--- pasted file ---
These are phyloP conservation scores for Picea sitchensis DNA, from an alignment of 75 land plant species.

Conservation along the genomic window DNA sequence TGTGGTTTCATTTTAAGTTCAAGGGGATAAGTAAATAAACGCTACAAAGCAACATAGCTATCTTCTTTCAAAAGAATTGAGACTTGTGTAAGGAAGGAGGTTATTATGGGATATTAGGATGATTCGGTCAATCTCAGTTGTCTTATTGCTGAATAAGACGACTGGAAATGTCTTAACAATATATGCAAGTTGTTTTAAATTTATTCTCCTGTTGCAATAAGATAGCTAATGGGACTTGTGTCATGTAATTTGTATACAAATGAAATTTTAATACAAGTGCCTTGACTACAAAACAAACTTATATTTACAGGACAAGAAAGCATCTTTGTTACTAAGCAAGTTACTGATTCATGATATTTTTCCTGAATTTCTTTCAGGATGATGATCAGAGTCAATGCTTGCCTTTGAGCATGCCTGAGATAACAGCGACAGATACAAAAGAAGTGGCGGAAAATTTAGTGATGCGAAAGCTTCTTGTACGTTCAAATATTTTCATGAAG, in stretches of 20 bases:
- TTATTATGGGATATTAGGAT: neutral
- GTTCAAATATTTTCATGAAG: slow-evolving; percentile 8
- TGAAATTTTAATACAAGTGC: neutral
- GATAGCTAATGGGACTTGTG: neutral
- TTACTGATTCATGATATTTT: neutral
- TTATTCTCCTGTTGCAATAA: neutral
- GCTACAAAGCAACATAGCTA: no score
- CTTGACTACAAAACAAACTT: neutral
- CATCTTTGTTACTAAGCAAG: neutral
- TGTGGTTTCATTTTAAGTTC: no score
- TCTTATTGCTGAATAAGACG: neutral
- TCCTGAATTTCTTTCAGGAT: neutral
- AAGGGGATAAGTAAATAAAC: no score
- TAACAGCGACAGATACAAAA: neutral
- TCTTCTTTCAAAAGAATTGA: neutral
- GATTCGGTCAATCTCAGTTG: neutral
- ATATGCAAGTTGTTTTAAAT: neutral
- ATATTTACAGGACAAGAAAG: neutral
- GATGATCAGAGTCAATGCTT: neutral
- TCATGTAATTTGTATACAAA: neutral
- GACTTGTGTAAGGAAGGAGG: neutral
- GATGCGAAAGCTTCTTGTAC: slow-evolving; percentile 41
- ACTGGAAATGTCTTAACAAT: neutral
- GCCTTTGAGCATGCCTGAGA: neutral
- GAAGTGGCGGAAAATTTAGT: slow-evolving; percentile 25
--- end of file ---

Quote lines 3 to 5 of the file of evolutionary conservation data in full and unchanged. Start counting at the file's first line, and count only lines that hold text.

- TTATTATGGGATATTAGGAT: neutral
- GTTCAAATATTTTCATGAAG: slow-evolving; percentile 8
- TGAAATTTTAATACAAGTGC: neutral